The Deep Blue Review

artist: Charlotte Hatherley date: 05/10/2007 category: compact discs
Charlotte Hatherley: The Deep Blue
Release Date: Mar 5, 2007
Label: Little Sister
Genres: Indie Rock
Number Of Tracks: 12
Whilst reminiscent of the classic Ash songwriting style, this features a more retro sound inspired by girl guitar pop bands like The Bangles and The Go-Gos and '90s indie rockers Lush And The Breeders.
 Sound: 10
 Lyrics: 9
 Overall Impression: 9
 Overall rating:
 9.6 
 Reviewer rating:
 9.3 
 Users rating:
 9.8 
 Votes:
 5 
review (1) user comments vote for this album:
overall: 9.3
The Deep Blue Reviewed by: Harmonius, on may 10, 2007
0 of 1 people found this review helpful

Sound: Alright. I've already done a review for Charlotte Hatherley's debut album, Grey will Fade and so naturally I was going to do one for her Sophmore effort as and when it was released. Admitedly, due to other musical interests such as country singer and guitarist Brad Paisley, I completely forgot that Charlotte's album would be released and soon it did in March 5th 2007 (2 months late on the review, not too bad). Generally, the album isn't a huge departure from it's previous, Grey will Fade. The name of the new album, The Deep Blue, as it suggests is indicative of a rawer, deeper album, more related to other peoples problems rather than herself (her previous album was a project about herself as an artist as she professed many times). Immediately upon the first time I played this CD into my laptop, I prepared myself for the all outcomes of my expectations: that her sophmore attempt wouldn't be as great as her previous, as this happens so frequently with many artists, or the probability that it would be better. First time I listened to the album in full, I didn't think it was that special, it was alright at most, I must admit. But being a person like me who listens to a lot of music, I was determined to give this album many chances. A rule most musical people should be aware of is to respect artist growth and to never subject music to your prejudice without giving it your fullest effort to get into it. The Deep Blue, took me roughly 4 times to listen to in full before I began to realise that it was actually special. It wasn't so much that it was mindblowing (it would be mindblowing if I liked it upon it's first listen] but the creativity of the album, immaculately produced and the quality of the mixing was brilliant. The sound was very much the same as Grey will Fade, however with the addition of of a more rawer sound, as mentioned before. I'm sorry if I'm terribly vague but generally, what I mean is that it sounded more creative, melody is in there as well as of Charlotte's trademark of making melodies out of very weird chords. This was apparent in the first album but it's even more apparent on the second. In addition, the album sounded very futuristic, or perhaps industrial (is that even the right word). // 10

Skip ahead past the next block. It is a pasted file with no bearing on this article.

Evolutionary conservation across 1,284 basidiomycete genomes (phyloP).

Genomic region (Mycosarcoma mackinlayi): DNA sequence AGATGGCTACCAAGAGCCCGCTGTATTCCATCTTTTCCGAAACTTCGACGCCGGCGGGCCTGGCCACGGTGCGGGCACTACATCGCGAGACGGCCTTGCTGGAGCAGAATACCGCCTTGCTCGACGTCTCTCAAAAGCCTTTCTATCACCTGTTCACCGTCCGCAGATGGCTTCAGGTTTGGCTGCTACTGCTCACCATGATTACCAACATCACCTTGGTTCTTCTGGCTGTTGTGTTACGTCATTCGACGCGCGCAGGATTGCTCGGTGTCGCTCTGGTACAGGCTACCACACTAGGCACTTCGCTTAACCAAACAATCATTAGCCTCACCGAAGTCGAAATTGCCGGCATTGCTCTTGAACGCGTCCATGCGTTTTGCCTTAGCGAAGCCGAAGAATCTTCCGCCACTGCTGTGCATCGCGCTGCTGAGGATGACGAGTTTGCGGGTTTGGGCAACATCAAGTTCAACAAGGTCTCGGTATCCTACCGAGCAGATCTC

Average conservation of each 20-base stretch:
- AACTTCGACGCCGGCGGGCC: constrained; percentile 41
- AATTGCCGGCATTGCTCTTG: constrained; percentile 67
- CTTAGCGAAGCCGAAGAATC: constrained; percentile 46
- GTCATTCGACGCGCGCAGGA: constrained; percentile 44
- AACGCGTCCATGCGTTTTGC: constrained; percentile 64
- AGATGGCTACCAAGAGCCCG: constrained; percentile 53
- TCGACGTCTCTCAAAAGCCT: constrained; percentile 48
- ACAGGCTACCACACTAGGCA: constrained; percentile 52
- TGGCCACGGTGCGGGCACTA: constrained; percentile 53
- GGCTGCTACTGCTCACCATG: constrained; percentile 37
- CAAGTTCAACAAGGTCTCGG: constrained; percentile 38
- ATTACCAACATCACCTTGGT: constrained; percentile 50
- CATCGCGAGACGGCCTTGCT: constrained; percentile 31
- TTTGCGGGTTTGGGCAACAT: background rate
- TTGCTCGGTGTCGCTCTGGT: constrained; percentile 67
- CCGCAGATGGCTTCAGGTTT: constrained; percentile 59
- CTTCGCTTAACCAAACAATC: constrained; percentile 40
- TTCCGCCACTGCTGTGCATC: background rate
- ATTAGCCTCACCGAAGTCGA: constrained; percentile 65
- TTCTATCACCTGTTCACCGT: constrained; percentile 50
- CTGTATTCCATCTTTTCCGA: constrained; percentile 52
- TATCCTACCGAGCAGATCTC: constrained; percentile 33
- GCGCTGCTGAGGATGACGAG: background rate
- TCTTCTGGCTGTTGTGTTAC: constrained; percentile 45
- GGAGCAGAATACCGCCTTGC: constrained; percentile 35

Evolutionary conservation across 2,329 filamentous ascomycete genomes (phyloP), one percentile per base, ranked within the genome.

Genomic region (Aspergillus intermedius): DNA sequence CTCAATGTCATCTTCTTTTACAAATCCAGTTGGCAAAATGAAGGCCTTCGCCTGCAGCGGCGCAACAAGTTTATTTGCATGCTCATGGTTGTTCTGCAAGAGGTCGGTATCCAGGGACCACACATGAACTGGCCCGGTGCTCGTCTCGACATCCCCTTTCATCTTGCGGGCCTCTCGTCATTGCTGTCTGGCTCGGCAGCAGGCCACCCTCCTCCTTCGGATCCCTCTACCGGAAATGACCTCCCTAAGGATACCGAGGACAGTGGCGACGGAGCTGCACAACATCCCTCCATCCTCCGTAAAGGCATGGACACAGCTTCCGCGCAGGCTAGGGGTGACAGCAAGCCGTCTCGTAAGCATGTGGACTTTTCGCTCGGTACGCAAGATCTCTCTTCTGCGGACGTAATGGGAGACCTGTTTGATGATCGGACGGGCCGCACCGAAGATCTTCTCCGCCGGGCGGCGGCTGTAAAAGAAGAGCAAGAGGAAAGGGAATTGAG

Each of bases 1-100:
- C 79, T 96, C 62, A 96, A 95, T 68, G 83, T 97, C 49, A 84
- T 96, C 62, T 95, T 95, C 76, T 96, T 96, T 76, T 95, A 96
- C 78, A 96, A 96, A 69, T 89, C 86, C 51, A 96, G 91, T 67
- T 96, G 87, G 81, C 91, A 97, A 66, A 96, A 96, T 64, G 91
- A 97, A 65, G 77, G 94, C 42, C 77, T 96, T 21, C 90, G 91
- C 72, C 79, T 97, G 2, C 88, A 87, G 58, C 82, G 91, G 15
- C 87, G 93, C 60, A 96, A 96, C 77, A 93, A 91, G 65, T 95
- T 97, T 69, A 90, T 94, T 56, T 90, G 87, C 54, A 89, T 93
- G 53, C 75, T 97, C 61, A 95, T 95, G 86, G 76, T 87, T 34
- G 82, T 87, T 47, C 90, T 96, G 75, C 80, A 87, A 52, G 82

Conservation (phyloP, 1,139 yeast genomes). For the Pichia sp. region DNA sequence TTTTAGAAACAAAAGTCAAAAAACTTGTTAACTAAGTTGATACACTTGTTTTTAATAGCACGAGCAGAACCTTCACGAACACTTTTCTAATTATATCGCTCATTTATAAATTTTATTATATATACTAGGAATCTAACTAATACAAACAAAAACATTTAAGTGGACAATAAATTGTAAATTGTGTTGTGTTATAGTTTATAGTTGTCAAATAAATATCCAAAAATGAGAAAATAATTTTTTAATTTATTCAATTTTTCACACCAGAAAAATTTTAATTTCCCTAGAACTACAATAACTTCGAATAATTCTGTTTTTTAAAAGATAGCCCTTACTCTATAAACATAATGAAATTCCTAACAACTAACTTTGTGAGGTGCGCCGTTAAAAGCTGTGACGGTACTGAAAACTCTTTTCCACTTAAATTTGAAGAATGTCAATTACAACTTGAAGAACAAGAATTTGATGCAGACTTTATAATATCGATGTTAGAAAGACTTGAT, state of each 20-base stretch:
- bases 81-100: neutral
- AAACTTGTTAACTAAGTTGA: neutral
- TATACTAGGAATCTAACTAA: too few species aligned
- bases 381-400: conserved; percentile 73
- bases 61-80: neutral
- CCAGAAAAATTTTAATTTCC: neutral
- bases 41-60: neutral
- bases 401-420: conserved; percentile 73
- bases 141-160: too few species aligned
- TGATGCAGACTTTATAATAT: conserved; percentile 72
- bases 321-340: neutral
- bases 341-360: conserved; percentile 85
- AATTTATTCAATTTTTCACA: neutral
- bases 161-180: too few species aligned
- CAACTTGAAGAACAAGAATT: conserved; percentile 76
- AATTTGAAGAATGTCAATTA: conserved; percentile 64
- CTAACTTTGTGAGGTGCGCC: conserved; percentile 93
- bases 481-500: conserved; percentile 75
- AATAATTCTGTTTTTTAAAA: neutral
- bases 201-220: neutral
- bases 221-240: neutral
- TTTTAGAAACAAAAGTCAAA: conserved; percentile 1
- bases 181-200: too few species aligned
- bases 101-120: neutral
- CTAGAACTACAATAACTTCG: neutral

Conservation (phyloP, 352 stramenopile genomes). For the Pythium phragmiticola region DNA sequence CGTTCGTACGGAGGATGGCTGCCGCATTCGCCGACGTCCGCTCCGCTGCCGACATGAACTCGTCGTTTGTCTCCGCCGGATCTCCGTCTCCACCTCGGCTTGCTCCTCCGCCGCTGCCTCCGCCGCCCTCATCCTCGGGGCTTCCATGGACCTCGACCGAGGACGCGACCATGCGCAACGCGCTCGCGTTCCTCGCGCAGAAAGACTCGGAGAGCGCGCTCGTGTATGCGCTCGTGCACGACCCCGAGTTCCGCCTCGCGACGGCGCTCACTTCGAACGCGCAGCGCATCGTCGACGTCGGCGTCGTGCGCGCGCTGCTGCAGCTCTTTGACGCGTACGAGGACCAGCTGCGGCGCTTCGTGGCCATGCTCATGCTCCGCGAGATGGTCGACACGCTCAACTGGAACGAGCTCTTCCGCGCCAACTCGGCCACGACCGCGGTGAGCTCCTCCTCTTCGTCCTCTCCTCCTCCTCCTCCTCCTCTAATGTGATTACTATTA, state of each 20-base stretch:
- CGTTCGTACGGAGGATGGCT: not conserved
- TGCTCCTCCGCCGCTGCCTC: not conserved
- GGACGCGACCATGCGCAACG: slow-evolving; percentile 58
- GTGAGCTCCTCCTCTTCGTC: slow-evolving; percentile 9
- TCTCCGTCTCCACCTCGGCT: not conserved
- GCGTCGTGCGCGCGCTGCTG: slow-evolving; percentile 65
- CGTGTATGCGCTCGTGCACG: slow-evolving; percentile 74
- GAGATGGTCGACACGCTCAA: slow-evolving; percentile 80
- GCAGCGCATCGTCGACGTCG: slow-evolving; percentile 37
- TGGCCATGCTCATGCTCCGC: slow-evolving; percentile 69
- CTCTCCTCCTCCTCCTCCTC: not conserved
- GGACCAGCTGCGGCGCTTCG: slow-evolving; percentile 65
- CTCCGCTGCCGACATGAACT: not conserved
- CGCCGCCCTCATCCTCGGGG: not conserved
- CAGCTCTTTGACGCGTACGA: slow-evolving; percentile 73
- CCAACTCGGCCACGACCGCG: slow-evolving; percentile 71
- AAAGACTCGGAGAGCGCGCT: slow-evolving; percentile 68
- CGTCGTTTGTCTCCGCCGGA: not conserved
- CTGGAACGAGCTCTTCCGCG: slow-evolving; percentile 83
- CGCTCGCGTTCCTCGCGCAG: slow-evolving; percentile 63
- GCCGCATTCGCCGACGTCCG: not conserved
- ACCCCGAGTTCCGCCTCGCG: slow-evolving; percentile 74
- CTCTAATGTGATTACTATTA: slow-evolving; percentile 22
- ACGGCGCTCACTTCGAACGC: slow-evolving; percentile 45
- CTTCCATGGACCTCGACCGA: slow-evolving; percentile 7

Lyrics: As stated before in review of Charlotte Hatherley's Grey will Fade, the lyrics are really where Charlotte falls down on, although that's not to say that it's not great. Well, it wasn't great but it wasn't bad either. It was sort of, in between (you know what I mean, being the artistic and critical people of UG that you are). The lyrics were deeper than on Grey will Fade with some brilliant efforts being seen in such tracks as "Roll it Over", "Be Thankful" and "Behave". The lyrics, with the exception of "Very Young" (see below) have greatly improved. The track with the worst lyrics I could think of (and definitely the worst story being sung) is "Very Young". You can only guess what this is about so I'm not going to bother explaining the story and wasting space here on this review. Very Young was very creative, musically but I don't think the lyrics do it justice. The story line didn't suit the music. I mean, I'd expected the track to have a sort of revenge-type theme. That wasn't to be expected. I also much confess that this was the worst track, Charlotte has created (in my opinion). It could definitely have better lyrics. The next thing to critique is the singing voice. I can't really say much has improved from Charlotte's voice. An artist rarely moves away from his or her singing voice. Charlotte is known to be a guitarist rather than a singer (ex-lead guitarist of Ash) but it doesn't mean she can't sing at all. I think she can sing. I think it's just the way she sings that turns people off. It's too girly some say but I think that it personafies her greatly. In short, you'll either love her voice or not. I did. // 9

Overall Impression: Overall, I love this album with the exception of "Very Young". It was deeper than Grey will Fade and it's just as good. For me, the tracks that I really liked are "Be Thankful" (my favourite track of the album, I absolutely adore it), "Behave", "I want you to know", "Siberia" and "Roll it over". In my opinion, I prefer Grey will Fade but only slighty. It's a hard decision but on Grey will Fade, I really liked more of the tracks better such as Summer. Coincidently, I just submitted my tab for "Summer" (solo) by Charlotte Hatherley on UG, so don't forget to rate it. The more I listen to The Deep Blue, the more my preference between the two albums change. I guess only time can tell which one I truely admire. I recommend UG to buy her first album before buying The Deep Blue. That will enable you to assess her artistic growth. For those of you who already own Grey will Fade, I recommend that you play the album in full before immediately listening to The Deep Blue as this will give you time to refresh your memory of what you thought of it when you first put it into your computer/laptop. // 9

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